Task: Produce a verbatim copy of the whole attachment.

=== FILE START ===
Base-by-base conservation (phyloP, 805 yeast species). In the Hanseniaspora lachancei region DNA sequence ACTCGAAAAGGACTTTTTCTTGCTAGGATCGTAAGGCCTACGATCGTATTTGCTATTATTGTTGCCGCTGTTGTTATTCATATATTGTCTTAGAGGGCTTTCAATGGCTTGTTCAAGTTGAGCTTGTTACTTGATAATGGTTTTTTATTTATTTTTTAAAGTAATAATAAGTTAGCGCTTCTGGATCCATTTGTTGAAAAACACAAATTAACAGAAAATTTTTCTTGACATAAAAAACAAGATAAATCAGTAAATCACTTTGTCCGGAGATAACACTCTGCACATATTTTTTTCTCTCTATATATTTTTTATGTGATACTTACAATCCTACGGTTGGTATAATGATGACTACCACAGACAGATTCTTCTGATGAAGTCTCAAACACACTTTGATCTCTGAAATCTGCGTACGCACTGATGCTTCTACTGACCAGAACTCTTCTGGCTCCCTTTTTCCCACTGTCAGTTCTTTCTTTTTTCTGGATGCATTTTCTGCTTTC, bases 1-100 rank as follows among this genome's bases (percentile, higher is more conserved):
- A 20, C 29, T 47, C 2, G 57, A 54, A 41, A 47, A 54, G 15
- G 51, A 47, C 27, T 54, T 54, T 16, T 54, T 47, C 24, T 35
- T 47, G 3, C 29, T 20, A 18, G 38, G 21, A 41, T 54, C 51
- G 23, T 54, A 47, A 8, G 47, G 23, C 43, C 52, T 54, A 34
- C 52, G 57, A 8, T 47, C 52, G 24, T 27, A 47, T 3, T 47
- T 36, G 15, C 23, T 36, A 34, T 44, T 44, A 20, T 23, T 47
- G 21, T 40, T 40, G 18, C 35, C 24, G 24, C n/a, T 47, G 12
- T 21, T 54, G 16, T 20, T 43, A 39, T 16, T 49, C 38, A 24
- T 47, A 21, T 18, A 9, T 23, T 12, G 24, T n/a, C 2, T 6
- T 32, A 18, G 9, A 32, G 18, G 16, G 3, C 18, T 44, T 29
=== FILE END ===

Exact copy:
Base-by-base conservation (phyloP, 805 yeast species). In the Hanseniaspora lachancei region DNA sequence ACTCGAAAAGGACTTTTTCTTGCTAGGATCGTAAGGCCTACGATCGTATTTGCTATTATTGTTGCCGCTGTTGTTATTCATATATTGTCTTAGAGGGCTTTCAATGGCTTGTTCAAGTTGAGCTTGTTACTTGATAATGGTTTTTTATTTATTTTTTAAAGTAATAATAAGTTAGCGCTTCTGGATCCATTTGTTGAAAAACACAAATTAACAGAAAATTTTTCTTGACATAAAAAACAAGATAAATCAGTAAATCACTTTGTCCGGAGATAACACTCTGCACATATTTTTTTCTCTCTATATATTTTTTATGTGATACTTACAATCCTACGGTTGGTATAATGATGACTACCACAGACAGATTCTTCTGATGAAGTCTCAAACACACTTTGATCTCTGAAATCTGCGTACGCACTGATGCTTCTACTGACCAGAACTCTTCTGGCTCCCTTTTTCCCACTGTCAGTTCTTTCTTTTTTCTGGATGCATTTTCTGCTTTC, bases 1-100 rank as follows among this genome's bases (percentile, higher is more conserved):
- A 20, C 29, T 47, C 2, G 57, A 54, A 41, A 47, A 54, G 15
- G 51, A 47, C 27, T 54, T 54, T 16, T 54, T 47, C 24, T 35
- T 47, G 3, C 29, T 20, A 18, G 38, G 21, A 41, T 54, C 51
- G 23, T 54, A 47, A 8, G 47, G 23, C 43, C 52, T 54, A 34
- C 52, G 57, A 8, T 47, C 52, G 24, T 27, A 47, T 3, T 47
- T 36, G 15, C 23, T 36, A 34, T 44, T 44, A 20, T 23, T 47
- G 21, T 40, T 40, G 18, C 35, C 24, G 24, C n/a, T 47, G 12
- T 21, T 54, G 16, T 20, T 43, A 39, T 16, T 49, C 38, A 24
- T 47, A 21, T 18, A 9, T 23, T 12, G 24, T n/a, C 2, T 6
- T 32, A 18, G 9, A 32, G 18, G 16, G 3, C 18, T 44, T 29